This study was conducted in order to establish a health management method for the elderly in a community through follow-ups of bone mineral density (BMD) measurement results over a 1-year period based on BMD measurements performed by pharmacists and a guidance program. Regarding BMD measurement results, the percent young adult mean (%YAM: mean BMD in healthy persons of the same sex aged between 51 and 82 years old) significantly increased in Period I, during which the intervention by pharmacists was performed (6 months after the start of measurements), but significantly decreased in Period II, during which this intervention was not performed (between 7 and 12 months after the start of measurements). Based on these results, lifestyle improvements were effective in Period I regardless of sex or age; however, it may be important to maintain an improved diet and subject motivation in the future. The results of this study suggest that community pharmacists play an important role in community medicine through positive intervention for local residents' health support.
Aldose reductase (AR) has been the leading target in the treatment of diabetic cataract. Although numerous synthetic AR inhibitors (ARI) have been identified, their adverse side effects currently preclude their use. Olive leaf extract (OLE) as well as ginkgo leaf extract (GLE) are natural supplements that have wide therapeutic indices and a plethora of salutary effects during diabetes that so far untested on sugar cataract progression. As such, the present study sought to evaluate the AR-inhibiting properties of OLE and GLE using the isolated enzyme from rabbit lens. Biochemical analyses revealed that both OLE and GLE inhibited rabbit lens AR activity in a concentration-dependent manner with half maximal inhibitory concentration (IC50) 65 µg/mL and 72.5 µg/mL, respectively. Interestingly, the results of kinetic studies exhibited a differential pattern of inhibition by these two extracts. While an non-competitive inhibition of AR was promoted by OLE recognized by significant decrease in the apparent maximum velocity (Vmax) (0.12 ± 0.009677 µM/min versus 0.278 ± 0.0013677 µM/min) without significant change in Michaelis constant (Km), the GLE showed a competitive pattern of inhibition characterized by significant increase in apparent Km (4.4 ± 0.0068 µM), without change in Vmax value. It would appear that these classes of natural extracts represent effective and safe therapeutic options that hold the great promise for treatment not only diabetic cataract, but also other ocular diseases characterized by uncontrolled AR activity.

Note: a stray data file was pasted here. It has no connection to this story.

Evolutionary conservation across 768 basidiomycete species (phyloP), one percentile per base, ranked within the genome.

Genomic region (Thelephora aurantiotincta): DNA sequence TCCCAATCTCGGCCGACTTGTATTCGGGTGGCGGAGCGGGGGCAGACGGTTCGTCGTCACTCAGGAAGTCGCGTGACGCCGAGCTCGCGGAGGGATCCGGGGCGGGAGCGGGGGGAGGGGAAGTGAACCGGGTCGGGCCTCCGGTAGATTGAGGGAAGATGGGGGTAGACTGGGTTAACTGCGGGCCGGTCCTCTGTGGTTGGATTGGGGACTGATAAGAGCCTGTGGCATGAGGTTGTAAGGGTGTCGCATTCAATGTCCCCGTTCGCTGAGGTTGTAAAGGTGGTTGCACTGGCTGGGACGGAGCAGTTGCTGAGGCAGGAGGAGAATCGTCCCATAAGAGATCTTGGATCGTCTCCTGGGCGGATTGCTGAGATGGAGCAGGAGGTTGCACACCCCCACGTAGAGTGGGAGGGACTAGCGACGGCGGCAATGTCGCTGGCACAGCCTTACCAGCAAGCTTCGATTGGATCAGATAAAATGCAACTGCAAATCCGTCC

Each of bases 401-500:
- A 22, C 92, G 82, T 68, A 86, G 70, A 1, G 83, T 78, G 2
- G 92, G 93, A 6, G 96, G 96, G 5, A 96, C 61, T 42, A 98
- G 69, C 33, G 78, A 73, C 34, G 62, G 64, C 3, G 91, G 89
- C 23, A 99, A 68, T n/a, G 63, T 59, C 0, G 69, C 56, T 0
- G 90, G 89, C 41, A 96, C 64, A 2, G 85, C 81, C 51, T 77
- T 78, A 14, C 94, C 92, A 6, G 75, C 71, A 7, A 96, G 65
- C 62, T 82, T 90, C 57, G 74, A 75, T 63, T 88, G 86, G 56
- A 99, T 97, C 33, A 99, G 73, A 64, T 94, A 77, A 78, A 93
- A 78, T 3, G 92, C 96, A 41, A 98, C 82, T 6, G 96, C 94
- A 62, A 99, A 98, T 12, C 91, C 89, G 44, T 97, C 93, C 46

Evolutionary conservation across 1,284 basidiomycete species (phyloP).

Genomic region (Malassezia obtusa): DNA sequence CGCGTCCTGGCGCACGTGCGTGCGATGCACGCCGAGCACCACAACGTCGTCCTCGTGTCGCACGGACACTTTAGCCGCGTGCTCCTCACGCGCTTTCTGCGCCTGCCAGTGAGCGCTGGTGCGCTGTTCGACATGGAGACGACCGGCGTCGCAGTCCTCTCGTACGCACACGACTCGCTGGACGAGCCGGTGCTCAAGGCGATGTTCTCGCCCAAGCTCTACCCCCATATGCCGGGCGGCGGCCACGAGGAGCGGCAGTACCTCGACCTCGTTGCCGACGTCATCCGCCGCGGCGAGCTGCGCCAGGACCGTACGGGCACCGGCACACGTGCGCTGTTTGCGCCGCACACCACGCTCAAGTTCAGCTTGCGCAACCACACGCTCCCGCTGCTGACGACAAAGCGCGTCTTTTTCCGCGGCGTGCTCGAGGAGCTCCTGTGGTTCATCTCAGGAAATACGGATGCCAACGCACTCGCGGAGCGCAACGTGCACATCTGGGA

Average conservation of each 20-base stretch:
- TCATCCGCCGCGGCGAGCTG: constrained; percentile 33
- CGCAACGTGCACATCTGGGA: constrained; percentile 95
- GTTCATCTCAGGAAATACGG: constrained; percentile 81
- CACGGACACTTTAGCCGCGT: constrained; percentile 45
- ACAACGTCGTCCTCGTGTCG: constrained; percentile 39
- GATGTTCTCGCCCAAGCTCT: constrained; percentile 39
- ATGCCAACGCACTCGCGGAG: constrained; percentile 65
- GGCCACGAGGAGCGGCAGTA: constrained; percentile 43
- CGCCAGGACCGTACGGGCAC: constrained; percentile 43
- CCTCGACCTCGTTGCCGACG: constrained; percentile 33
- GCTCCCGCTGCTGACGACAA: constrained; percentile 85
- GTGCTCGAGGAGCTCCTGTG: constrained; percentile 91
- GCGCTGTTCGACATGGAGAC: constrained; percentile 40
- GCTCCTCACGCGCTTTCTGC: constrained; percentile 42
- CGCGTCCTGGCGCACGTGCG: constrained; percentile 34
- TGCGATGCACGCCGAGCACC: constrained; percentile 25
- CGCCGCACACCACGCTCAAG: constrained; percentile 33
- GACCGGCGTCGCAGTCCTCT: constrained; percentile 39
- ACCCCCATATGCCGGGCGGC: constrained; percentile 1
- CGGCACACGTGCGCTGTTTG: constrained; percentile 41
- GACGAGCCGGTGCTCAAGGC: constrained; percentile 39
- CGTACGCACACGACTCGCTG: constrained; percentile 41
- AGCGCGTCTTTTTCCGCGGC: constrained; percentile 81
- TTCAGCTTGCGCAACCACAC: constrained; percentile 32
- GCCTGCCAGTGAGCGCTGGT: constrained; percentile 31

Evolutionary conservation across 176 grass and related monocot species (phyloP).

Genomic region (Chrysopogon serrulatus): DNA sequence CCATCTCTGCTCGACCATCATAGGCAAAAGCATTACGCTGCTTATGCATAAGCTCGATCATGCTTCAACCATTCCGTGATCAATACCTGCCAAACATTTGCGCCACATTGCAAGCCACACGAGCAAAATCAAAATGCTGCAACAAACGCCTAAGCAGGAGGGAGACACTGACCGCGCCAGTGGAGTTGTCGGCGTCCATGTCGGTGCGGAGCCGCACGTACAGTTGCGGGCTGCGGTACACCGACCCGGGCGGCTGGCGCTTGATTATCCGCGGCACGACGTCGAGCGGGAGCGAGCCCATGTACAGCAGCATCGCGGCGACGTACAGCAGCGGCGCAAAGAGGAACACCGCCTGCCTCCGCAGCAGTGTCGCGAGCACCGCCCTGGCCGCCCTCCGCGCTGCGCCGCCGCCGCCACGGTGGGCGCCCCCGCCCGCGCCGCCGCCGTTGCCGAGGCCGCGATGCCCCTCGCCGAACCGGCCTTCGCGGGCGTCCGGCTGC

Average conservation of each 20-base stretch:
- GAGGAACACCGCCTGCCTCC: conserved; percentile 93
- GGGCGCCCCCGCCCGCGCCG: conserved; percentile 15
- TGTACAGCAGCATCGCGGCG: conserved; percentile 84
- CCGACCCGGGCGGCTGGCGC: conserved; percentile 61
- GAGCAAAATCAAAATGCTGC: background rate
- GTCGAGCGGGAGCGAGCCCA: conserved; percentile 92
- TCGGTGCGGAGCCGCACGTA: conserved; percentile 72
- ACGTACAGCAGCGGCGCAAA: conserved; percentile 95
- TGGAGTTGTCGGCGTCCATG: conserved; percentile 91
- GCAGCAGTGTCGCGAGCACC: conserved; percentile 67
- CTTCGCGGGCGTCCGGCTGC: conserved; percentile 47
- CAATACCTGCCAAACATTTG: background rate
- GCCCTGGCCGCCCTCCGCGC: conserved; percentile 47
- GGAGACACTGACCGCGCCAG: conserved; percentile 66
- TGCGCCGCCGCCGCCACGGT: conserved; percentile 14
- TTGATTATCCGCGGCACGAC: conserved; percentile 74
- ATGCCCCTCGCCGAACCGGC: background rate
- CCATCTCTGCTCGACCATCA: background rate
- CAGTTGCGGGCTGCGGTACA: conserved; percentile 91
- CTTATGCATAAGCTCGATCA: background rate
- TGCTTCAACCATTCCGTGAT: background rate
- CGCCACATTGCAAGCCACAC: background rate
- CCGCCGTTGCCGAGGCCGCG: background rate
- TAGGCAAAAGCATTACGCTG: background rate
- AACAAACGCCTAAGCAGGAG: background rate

Rivaroxaban is an oral direct Factor Xa inhibitor approved in the European Union and the United Sates for the single-drug treatment of several thromboembolic diseases in adults. Ιt has been evaluated in large phase III clinical trials and has been found to have similar efficacy and safety with standard therapy. Herein, is described a very rare case of a rivaroxaban-induced spontaneous expanding chest wall hematoma, that required surgical intervention, in a breast cancer patient. Use of the Naranjo adverse drug reaction probability scale indicated a probable relationship (score of 7) between the patient's development of hematoma and treatment with rivaroxaban. Physicians should be cautious when prescribing rivaroxaban in groups of patients associated with increased bleeding risk such as patients with impaired renal or hepatic function, hypertension, coronary heart disease, heart failure, patients with certain types of cancers and patients receiving concomitant medications which may alter the pharmacokinetic or pharmacodymamic parameters of rivaroxaban. Anticoagulant treatment should be tailored to each individual patient weighing the bleeding risk against the risk of recurrent thrombosis.
Abdominal cocoon, also termed sclerosing encapsulating peritonitis, is an uncommon entity associated with formation of a fibro-collagenous membrane around intestinal loops resulting in intestinal obstruction. Most reported cases are idiopathic, but many other causes have been implicated in cocoon formation, including use of continuous ambulatory peritoneal dialysis, peritoneal tuberculosis, and connective tissue disease. However, peritoneal carcinomatosis is a rarely reported entity that causes this condition. Reported here are two cases of abdominal cocoon secondary to peritoneal carcinomatosis. Both patients presented with intestinal obstruction; one underwent surgery but the other refused surgery.
May 27, 2017 Due to the urgent maintenance of Japan Link Center system, following linking services will not be available on Jun 8 from 10:00 to 15:00 (JST)(Jun 8, from 1:00 to 6:00(UTC)). We apologize for the inconvenience. a)reference linking b)cited-by linking c)linking with JOI/DOI/OpenURL d)linking via related services , such as PubMed , Google , etc.
April 03, 2017 There had been a system trouble from April 1, 2017, 13:24 to April 2, 2017, 16:07(JST) (April 1, 2017, 04:24 to April 2, 2017, 07:07(UTC)) .The service has been back to normal.We apologize for any inconvenience this may cause you.
May 18, 2016 We have released “J-STAGE BETA site”.
May 01, 2015 Please note the "spoofing mail" that pretends to be J-STAGE.
Edited and published by : International Research and Cooperation Association for Bio & Socio-Sciences Advancement Produced and listed by : International Advancement Center for Medicine & Health Research